What do I do when language lacks the strength to express my praise and adoration? How could I possibly open my mouth and let words flow, knowing they will fall far short of my true feelings? Words do not hold the power to express the heart. For such a purpose, God has blessed us with tears.

Yesterday, I clutched the phone and wept joyfully as my mom told me that the adoption of my baby sister is almost secured. The most difficult element of the legal matters has been resolved quickly: parental rights have been terminated, which usually takes months and several delayed hearings. And and added blessing: rights were terminated on the condition that our family adopts her. She may be legally ours in as little as three months.

As Mom told me about the court hearing, tears stung my eyes and overflowed. I was surprised at myself as I struggled to speak through the lump in my throat and failed, too choked up to be coherent. I was amazed at the wonder of tears. I am not one who cries easily! Yet I realized as I cried that my heart was so full of praise it had no way to express itself but through tears.

I once heard the quote, “Tears are what happens when your heart overflows.” I think it was a child who said it. How true it is! Whether in pain, sorrow, or joy, the heart will overflow when it is full. And let me tell you, that overflow can make you very soggy! I poured out my heart in my journal after getting off the phone with Mom, but the true relief of the strain on my emotions was not the feeble scratching of pen on paper; it was the tears that came as fast as the words I wrote.

In the Bible, people often wept to release the overflow of their hearts. Many of these instances were grief or sorrow, such as David in Psalm 6, where he floods his bed with weeping and drenches his couch with tears because of his guilt before God. The most striking account of weeping in Scripture for me, however, is not a man weeping in sorrow, but rather, a man weeping with gladness and joy. Genesis 45 finds Joseph revealing himself to his brothers many years after they betrayed him into captivity. Verses 1-2 say, “Then Joseph could no longer control himself before all his attendants, and he cried out, ‘Have everyone leave my presence!’ So there was no one with Joseph when he made himself known to his brothers. And he wept so loudly that the Egyptians heard him, and Pharaoh’s household heard about it.” Later, in verses 14-15, he continued to weep: “Then he threw his arms around Benjamin and wept, and Benjamin embraced him, weeping. And he kissed all his brothers and wept over them…”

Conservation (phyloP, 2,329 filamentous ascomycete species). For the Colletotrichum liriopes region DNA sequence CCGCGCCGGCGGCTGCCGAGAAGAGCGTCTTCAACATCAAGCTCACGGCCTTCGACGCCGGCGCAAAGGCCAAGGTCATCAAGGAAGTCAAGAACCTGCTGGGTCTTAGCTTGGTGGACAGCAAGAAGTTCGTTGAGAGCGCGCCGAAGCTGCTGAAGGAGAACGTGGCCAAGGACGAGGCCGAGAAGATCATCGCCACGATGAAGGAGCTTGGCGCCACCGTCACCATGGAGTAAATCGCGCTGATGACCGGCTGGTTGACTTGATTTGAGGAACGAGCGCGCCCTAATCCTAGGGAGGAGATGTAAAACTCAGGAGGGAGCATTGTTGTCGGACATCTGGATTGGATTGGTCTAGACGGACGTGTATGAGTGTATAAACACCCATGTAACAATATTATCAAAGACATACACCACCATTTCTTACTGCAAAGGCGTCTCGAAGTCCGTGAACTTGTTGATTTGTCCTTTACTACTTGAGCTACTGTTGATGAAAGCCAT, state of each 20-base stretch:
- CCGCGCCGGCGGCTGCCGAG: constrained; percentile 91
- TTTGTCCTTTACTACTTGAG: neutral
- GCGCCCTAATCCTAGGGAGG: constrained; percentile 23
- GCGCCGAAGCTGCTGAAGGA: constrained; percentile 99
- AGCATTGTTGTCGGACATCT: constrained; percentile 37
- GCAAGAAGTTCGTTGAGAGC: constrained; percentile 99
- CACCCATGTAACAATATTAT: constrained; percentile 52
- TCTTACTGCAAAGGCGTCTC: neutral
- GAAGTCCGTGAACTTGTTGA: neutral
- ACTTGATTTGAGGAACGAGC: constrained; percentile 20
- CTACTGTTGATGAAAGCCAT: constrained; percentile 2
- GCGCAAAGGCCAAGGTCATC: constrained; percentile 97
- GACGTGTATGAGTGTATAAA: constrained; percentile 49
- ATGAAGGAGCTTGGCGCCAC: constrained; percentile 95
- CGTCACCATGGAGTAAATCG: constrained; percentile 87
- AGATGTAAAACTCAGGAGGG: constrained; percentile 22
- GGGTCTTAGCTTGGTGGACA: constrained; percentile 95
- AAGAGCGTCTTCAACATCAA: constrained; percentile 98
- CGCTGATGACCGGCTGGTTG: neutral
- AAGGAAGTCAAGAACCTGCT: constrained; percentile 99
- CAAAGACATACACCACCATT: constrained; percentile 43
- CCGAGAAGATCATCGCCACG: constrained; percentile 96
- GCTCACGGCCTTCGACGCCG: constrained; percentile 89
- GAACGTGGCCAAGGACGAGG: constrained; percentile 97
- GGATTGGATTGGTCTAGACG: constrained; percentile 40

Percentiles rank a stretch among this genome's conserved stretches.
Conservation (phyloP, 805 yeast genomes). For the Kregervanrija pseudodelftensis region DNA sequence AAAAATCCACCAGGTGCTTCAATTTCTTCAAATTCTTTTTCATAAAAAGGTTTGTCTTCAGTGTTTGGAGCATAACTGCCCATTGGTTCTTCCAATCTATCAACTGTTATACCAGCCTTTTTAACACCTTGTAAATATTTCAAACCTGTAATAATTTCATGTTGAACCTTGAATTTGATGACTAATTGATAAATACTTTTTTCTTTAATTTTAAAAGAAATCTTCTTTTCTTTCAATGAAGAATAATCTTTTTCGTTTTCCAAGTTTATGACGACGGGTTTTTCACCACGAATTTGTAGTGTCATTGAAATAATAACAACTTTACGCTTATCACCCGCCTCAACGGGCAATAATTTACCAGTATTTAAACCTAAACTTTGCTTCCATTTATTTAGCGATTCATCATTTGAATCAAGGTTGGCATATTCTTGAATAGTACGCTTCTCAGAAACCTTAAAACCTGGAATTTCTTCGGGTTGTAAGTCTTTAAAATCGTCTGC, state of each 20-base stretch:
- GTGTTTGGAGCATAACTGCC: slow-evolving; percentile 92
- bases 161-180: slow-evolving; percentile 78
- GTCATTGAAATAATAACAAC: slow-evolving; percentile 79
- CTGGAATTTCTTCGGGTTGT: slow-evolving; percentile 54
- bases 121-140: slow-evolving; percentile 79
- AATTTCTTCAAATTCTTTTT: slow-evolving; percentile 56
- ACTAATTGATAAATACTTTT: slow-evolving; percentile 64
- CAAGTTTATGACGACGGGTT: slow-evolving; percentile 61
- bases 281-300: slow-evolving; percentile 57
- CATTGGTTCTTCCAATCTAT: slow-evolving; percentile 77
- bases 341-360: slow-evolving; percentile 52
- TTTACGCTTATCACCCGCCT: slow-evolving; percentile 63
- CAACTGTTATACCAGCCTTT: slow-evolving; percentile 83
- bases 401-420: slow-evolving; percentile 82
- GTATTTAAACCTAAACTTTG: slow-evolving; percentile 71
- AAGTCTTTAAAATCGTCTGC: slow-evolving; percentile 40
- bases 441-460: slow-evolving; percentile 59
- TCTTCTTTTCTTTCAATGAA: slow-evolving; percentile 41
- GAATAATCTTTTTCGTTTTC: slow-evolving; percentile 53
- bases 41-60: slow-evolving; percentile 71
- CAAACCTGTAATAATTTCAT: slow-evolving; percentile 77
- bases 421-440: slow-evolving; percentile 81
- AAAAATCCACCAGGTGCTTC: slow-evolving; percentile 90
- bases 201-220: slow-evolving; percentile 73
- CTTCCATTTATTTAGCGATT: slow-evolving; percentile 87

My 14-year-old brother would call this a “sob-fest”. I would call it beautiful. The joyful overflow of a heart is a lovely thing. At that moment, Joseph sureveyed all that God had done through his sufferings, he regained precious fellowship, and he restored harmony in a broken family. His heart was so full of awe, praise, and adoration at God’s marvelous plan that he could not control himself. His heart overflowed with weeping.

I feel like Joseph now. I look back on the last two years with my baby sister, Sara, and I can finally see what God has been doing. There has been suffering, but now I can see why. I am given the strong hope of a forever bond with Sara, which is more precious than I can say. Unity and peace is brought to a tumultuous but blessed young life. All these things build up within me until they overflow. I weep and I praise God. All I can say is, “Praise you, Father. Thank you, Father.” But God does not mind. He knows a language deeper than spoken word. He knows the language of my heart. And in my heart, I am writing novels full of praise, adoration, and glory.

I praise God with my weeping!